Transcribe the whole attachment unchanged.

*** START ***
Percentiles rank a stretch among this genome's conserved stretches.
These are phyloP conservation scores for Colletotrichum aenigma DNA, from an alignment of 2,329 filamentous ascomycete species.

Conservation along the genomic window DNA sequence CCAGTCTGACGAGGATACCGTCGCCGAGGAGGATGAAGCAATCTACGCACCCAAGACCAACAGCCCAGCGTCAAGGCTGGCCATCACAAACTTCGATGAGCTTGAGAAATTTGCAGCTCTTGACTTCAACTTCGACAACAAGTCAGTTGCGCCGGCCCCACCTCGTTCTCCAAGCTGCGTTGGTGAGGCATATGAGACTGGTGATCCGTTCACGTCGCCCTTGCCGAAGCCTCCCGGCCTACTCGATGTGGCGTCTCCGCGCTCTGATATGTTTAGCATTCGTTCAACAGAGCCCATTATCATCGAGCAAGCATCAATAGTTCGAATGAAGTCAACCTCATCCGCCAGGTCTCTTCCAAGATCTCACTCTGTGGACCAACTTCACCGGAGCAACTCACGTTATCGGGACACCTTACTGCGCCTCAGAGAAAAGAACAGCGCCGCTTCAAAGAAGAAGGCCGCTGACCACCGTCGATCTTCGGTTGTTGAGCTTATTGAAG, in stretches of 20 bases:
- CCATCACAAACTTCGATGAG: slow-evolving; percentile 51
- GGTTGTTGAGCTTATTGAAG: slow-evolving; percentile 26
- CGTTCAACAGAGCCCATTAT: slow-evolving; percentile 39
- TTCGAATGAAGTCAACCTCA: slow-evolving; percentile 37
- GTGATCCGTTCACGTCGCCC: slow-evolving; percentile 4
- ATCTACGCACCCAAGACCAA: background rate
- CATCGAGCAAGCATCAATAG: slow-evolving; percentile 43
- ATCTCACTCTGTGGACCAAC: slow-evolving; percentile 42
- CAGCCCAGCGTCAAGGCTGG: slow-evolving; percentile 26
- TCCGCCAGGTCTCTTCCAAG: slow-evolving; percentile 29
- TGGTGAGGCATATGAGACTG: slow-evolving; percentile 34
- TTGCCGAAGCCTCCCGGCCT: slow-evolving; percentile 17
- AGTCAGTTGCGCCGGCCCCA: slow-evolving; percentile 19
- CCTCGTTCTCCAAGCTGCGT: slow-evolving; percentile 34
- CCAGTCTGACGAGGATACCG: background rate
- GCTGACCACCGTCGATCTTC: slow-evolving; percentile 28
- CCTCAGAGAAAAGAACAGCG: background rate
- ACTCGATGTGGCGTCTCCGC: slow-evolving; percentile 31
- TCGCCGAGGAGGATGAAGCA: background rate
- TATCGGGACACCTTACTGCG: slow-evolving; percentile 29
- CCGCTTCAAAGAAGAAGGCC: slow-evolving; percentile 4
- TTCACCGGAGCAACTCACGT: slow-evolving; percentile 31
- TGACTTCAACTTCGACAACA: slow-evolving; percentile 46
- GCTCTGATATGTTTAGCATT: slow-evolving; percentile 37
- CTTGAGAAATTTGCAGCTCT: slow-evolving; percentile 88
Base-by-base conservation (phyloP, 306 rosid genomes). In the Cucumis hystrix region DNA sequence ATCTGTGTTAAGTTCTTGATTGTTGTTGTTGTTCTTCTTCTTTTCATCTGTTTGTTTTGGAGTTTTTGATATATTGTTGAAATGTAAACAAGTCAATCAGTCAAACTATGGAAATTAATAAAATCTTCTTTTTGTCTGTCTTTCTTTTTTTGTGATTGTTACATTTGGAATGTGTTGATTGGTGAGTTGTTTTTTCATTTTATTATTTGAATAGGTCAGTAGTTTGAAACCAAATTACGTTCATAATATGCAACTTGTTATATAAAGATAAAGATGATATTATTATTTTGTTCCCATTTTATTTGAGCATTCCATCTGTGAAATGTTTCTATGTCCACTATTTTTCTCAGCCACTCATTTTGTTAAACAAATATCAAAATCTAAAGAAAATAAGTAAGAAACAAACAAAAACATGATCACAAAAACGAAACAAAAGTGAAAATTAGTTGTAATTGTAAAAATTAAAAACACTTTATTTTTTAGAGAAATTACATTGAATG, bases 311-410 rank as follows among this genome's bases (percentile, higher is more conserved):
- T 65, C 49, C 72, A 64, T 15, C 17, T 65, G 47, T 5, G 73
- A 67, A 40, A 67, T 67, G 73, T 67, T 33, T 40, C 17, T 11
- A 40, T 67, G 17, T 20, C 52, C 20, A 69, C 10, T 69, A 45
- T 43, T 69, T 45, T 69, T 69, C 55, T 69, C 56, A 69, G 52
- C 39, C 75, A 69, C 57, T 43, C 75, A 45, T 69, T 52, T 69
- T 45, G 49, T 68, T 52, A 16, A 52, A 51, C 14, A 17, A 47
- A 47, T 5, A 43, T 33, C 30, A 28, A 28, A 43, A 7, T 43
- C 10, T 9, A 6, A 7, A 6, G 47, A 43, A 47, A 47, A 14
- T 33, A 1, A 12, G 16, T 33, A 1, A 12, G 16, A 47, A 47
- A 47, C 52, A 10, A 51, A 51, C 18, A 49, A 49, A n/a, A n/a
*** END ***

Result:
Percentiles rank a stretch among this genome's conserved stretches.
These are phyloP conservation scores for Colletotrichum aenigma DNA, from an alignment of 2,329 filamentous ascomycete species.

Conservation along the genomic window DNA sequence CCAGTCTGACGAGGATACCGTCGCCGAGGAGGATGAAGCAATCTACGCACCCAAGACCAACAGCCCAGCGTCAAGGCTGGCCATCACAAACTTCGATGAGCTTGAGAAATTTGCAGCTCTTGACTTCAACTTCGACAACAAGTCAGTTGCGCCGGCCCCACCTCGTTCTCCAAGCTGCGTTGGTGAGGCATATGAGACTGGTGATCCGTTCACGTCGCCCTTGCCGAAGCCTCCCGGCCTACTCGATGTGGCGTCTCCGCGCTCTGATATGTTTAGCATTCGTTCAACAGAGCCCATTATCATCGAGCAAGCATCAATAGTTCGAATGAAGTCAACCTCATCCGCCAGGTCTCTTCCAAGATCTCACTCTGTGGACCAACTTCACCGGAGCAACTCACGTTATCGGGACACCTTACTGCGCCTCAGAGAAAAGAACAGCGCCGCTTCAAAGAAGAAGGCCGCTGACCACCGTCGATCTTCGGTTGTTGAGCTTATTGAAG, in stretches of 20 bases:
- CCATCACAAACTTCGATGAG: slow-evolving; percentile 51
- GGTTGTTGAGCTTATTGAAG: slow-evolving; percentile 26
- CGTTCAACAGAGCCCATTAT: slow-evolving; percentile 39
- TTCGAATGAAGTCAACCTCA: slow-evolving; percentile 37
- GTGATCCGTTCACGTCGCCC: slow-evolving; percentile 4
- ATCTACGCACCCAAGACCAA: background rate
- CATCGAGCAAGCATCAATAG: slow-evolving; percentile 43
- ATCTCACTCTGTGGACCAAC: slow-evolving; percentile 42
- CAGCCCAGCGTCAAGGCTGG: slow-evolving; percentile 26
- TCCGCCAGGTCTCTTCCAAG: slow-evolving; percentile 29
- TGGTGAGGCATATGAGACTG: slow-evolving; percentile 34
- TTGCCGAAGCCTCCCGGCCT: slow-evolving; percentile 17
- AGTCAGTTGCGCCGGCCCCA: slow-evolving; percentile 19
- CCTCGTTCTCCAAGCTGCGT: slow-evolving; percentile 34
- CCAGTCTGACGAGGATACCG: background rate
- GCTGACCACCGTCGATCTTC: slow-evolving; percentile 28
- CCTCAGAGAAAAGAACAGCG: background rate
- ACTCGATGTGGCGTCTCCGC: slow-evolving; percentile 31
- TCGCCGAGGAGGATGAAGCA: background rate
- TATCGGGACACCTTACTGCG: slow-evolving; percentile 29
- CCGCTTCAAAGAAGAAGGCC: slow-evolving; percentile 4
- TTCACCGGAGCAACTCACGT: slow-evolving; percentile 31
- TGACTTCAACTTCGACAACA: slow-evolving; percentile 46
- GCTCTGATATGTTTAGCATT: slow-evolving; percentile 37
- CTTGAGAAATTTGCAGCTCT: slow-evolving; percentile 88
Base-by-base conservation (phyloP, 306 rosid genomes). In the Cucumis hystrix region DNA sequence ATCTGTGTTAAGTTCTTGATTGTTGTTGTTGTTCTTCTTCTTTTCATCTGTTTGTTTTGGAGTTTTTGATATATTGTTGAAATGTAAACAAGTCAATCAGTCAAACTATGGAAATTAATAAAATCTTCTTTTTGTCTGTCTTTCTTTTTTTGTGATTGTTACATTTGGAATGTGTTGATTGGTGAGTTGTTTTTTCATTTTATTATTTGAATAGGTCAGTAGTTTGAAACCAAATTACGTTCATAATATGCAACTTGTTATATAAAGATAAAGATGATATTATTATTTTGTTCCCATTTTATTTGAGCATTCCATCTGTGAAATGTTTCTATGTCCACTATTTTTCTCAGCCACTCATTTTGTTAAACAAATATCAAAATCTAAAGAAAATAAGTAAGAAACAAACAAAAACATGATCACAAAAACGAAACAAAAGTGAAAATTAGTTGTAATTGTAAAAATTAAAAACACTTTATTTTTTAGAGAAATTACATTGAATG, bases 311-410 rank as follows among this genome's bases (percentile, higher is more conserved):
- T 65, C 49, C 72, A 64, T 15, C 17, T 65, G 47, T 5, G 73
- A 67, A 40, A 67, T 67, G 73, T 67, T 33, T 40, C 17, T 11
- A 40, T 67, G 17, T 20, C 52, C 20, A 69, C 10, T 69, A 45
- T 43, T 69, T 45, T 69, T 69, C 55, T 69, C 56, A 69, G 52
- C 39, C 75, A 69, C 57, T 43, C 75, A 45, T 69, T 52, T 69
- T 45, G 49, T 68, T 52, A 16, A 52, A 51, C 14, A 17, A 47
- A 47, T 5, A 43, T 33, C 30, A 28, A 28, A 43, A 7, T 43
- C 10, T 9, A 6, A 7, A 6, G 47, A 43, A 47, A 47, A 14
- T 33, A 1, A 12, G 16, T 33, A 1, A 12, G 16, A 47, A 47
- A 47, C 52, A 10, A 51, A 51, C 18, A 49, A 49, A n/a, A n/a